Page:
Warning to North Korea – B-2 Spirits Lined Up in Elephant Walk: The Northrop Grumman B-2 Spirit was designed so that it couldn’t be easily tracked by radar, but on November 7, the United States Air Force made sure that the long-range strategic stealth bombers were quite visible as eight were lined up at Whiteman Air Force Base (AFB), Missouri, at the culmination of the recent Spirit Vigilance 22 training exercise.
The aircraft from the 509th and the 131st Bomb Wings took part in an “elephant walk” before taking part in a series of training and readiness drills.
The aircraft were lined up in close formation on the runway before taking off in short intervals to showcase the availability of the aircraft and as a demonstration of power.
Given that just twenty B-2s are in service, this would represent approximately 40 percent of the total Spirit fleet. With eight bombers on the runway at roughly $2 Billion a piece, that is approximately $16 Billion in stealth bombers in one location. That is something no nation on earth can do at the moment.
As reported by TheDrive, this would be the first time the flying-wing bombers had been involved in a mass launch of such scale – even as such drills have become increasingly common with the Air Force in recent years.
“This is a reminder that the B-2 Spirit bomber is the visible leg of nuclear triad,” said Colonel Geoffrey Steeves, 509th Operations Group commander. “Simply put, the B-2 is the world’s most strategic aircraft. It is the only aircraft on the planet that combines stealth, payload, and long-range strike. We are charged with delivering the nation’s most powerful weapons for our most important missions.”
The 509th Bomb Wing’s Public Affairs Office said Spirit Vigilance is one of a series of routine training and readiness exercises held by bomb wings across the Air Force G1obal Strike Command, while the Vigilance series are regularly planned, multi-annual exercises conducted to continuously evaluate and enhance U.S. deterrence capabilities.
Capt. Richard Collier, 509th Aircraft Maintenance Squadron director of operations, further explained that Spirit Vigilance is designed to test aircrews and Airmen under difficult conditions.
“We are displaying a capability here to rapidly generate and deploy [the B-2] under greater scrutiny and time restraints than the normal day-to-day flying mission,” he said. “Here we demonstrate to our near-peer adversaries, as well as to ourselves, how well we can perform.”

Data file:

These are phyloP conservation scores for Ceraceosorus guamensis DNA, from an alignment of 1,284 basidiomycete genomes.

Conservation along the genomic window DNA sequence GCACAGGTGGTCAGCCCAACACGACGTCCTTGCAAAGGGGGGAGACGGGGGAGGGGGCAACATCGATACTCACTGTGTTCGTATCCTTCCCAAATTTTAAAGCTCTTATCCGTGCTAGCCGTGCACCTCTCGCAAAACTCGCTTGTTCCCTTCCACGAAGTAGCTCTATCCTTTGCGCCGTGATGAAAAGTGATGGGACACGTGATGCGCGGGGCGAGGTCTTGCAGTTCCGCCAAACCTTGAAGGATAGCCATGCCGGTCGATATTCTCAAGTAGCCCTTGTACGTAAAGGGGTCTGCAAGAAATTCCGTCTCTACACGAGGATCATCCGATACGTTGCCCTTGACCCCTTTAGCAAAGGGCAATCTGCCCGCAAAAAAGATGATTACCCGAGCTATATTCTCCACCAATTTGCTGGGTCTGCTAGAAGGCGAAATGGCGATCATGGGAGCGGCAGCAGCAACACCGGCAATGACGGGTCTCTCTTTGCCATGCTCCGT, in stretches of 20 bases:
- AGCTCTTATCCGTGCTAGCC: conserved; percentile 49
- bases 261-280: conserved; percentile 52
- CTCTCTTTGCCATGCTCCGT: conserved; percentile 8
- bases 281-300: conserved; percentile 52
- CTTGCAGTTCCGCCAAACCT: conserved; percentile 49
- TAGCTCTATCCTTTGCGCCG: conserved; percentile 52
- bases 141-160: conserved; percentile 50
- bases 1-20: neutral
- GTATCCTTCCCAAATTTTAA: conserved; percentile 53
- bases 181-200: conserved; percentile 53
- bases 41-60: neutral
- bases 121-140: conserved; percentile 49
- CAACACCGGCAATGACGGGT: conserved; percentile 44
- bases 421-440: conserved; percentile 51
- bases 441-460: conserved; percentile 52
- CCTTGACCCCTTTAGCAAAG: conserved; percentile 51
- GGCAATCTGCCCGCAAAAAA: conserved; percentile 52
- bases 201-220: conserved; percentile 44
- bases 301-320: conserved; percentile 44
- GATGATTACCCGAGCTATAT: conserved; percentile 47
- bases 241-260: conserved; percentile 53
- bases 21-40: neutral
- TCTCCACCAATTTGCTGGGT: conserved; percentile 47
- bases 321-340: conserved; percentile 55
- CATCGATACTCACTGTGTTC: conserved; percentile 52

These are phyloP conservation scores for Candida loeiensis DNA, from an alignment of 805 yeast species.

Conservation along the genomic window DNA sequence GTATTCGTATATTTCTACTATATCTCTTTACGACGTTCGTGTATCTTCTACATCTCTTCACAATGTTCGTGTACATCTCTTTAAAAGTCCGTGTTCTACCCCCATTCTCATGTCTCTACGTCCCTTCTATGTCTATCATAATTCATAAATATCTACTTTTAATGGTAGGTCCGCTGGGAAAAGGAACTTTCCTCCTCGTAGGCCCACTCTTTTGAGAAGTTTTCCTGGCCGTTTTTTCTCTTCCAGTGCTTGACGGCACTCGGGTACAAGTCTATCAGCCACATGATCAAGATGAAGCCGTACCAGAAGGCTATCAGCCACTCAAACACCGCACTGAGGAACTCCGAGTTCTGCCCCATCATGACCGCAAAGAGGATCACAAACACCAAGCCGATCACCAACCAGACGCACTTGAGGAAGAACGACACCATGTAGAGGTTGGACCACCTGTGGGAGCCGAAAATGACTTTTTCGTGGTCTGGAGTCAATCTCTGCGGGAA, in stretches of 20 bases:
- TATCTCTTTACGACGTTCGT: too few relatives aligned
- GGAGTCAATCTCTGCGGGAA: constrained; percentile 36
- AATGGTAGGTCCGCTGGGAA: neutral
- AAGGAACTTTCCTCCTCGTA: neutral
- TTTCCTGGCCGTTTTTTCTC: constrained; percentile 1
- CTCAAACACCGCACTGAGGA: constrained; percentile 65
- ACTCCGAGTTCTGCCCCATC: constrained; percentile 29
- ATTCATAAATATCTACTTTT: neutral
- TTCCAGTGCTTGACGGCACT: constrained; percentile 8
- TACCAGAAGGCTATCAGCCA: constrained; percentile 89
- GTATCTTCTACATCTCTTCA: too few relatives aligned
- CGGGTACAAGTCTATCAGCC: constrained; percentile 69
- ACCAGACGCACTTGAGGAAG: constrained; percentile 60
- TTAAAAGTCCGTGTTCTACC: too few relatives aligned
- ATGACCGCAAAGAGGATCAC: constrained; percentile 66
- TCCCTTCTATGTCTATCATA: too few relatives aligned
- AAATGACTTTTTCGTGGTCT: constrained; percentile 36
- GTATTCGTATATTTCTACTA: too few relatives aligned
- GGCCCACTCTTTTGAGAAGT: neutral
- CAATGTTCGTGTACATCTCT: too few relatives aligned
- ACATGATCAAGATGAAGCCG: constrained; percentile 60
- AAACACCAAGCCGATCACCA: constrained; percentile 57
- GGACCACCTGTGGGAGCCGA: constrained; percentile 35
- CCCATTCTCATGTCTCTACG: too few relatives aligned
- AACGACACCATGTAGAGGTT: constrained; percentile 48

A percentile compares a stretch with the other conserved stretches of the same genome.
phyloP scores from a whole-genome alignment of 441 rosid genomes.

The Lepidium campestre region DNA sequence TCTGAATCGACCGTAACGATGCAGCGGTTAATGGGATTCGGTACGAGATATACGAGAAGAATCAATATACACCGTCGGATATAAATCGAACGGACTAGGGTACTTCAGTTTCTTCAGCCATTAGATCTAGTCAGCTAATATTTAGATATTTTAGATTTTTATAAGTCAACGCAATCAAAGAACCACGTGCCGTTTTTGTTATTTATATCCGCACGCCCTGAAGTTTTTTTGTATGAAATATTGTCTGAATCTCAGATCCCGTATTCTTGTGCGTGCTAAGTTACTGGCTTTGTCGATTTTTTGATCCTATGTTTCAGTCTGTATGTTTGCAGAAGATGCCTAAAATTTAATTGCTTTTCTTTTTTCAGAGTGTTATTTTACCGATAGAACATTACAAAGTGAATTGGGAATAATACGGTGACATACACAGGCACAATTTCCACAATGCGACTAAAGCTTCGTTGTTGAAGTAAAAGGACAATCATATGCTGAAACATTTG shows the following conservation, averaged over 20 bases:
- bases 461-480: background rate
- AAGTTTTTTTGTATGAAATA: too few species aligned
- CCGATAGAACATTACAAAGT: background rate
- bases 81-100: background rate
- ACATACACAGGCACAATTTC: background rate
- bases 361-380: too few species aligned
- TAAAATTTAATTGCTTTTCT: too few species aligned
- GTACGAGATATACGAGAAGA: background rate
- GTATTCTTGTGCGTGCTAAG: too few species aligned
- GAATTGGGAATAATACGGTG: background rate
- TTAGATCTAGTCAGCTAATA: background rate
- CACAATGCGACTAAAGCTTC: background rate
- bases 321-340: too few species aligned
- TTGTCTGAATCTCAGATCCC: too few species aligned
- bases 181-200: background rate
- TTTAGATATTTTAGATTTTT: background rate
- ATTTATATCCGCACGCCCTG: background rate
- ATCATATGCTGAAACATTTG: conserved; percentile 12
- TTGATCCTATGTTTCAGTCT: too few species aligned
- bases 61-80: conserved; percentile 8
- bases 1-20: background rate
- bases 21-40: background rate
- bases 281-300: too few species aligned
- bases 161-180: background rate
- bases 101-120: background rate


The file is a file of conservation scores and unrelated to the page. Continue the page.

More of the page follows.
The displays of power projection could be directed at any of America’s adversaries, but this recent elephant walk was likely meant as a strong message to Pyongyang, as it followed recent North Korean missile launches.
The fact that it involved nuclear-capable B-2s was certainly noted.
Hans Kristensen (@nukestrat), director of the Nuclear Information Project at the Federation of American scientists, tweeted, “Earlier this month, 509 Bomb Wing at Whiteman AFB conducted exercise Spirit Vigilance, a nuke exercise practicing quick take-off of at least 8 of wing’s 20 B-2 bombers… Normally about 12 of 20 B-2s are considered ‘deployed’ under New START treaty.
Able to Strike North Korea or Just About Anywhere Else
The Northrop Grumman B-2 is one of the three strategic bombers operated by the United States Air Force – the others being the B-52 Stratofortress and the B-1B Lancer. The multi-role bomber is capable of delivering both conventional and nuclear munitions.
It is a key component of the nation’s long-range strike arsenal, and one of the most survivable aircraft in the world.
A dramatic leap forward in technology, the bomber represents a major milestone in the U.S. bomber modernization program. The Spirit is powered by four General Electric F118 turbojet engines, and the B-2 is capable of carrying about 35 tons of conventional or nuclear bombs and cruise missiles in two internal holds. Its stealth capability makes it particularly fit for deep penetration into enemy territory to carry out an offensive strike.
The B-2 has a crew of two pilots, a pilot in the left seat and a mission commander in the right, compared to the B-1B’s crew of four and the B-52’s crew of five.
Able to fly 6,000 nautical miles without refueling, and travel at high subsonic speeds, the B-2 remains the only heavy-hitting aircraft that could strike any part of the world within hours.
A Senior Editor for 19FortyFive, Peter Suciu is a Michigan-based writer. He has contributed to more than four dozen magazines, newspapers, and websites with over 3,000 published pieces over a twenty-year career in journalism. He regularly writes about military hardware, firearms history, cybersecurity, and international affairs. Peter is also a Contributing Writer for Forbes and Clearance Jobs. You can follow him on Twitter: @PeterSuciu.
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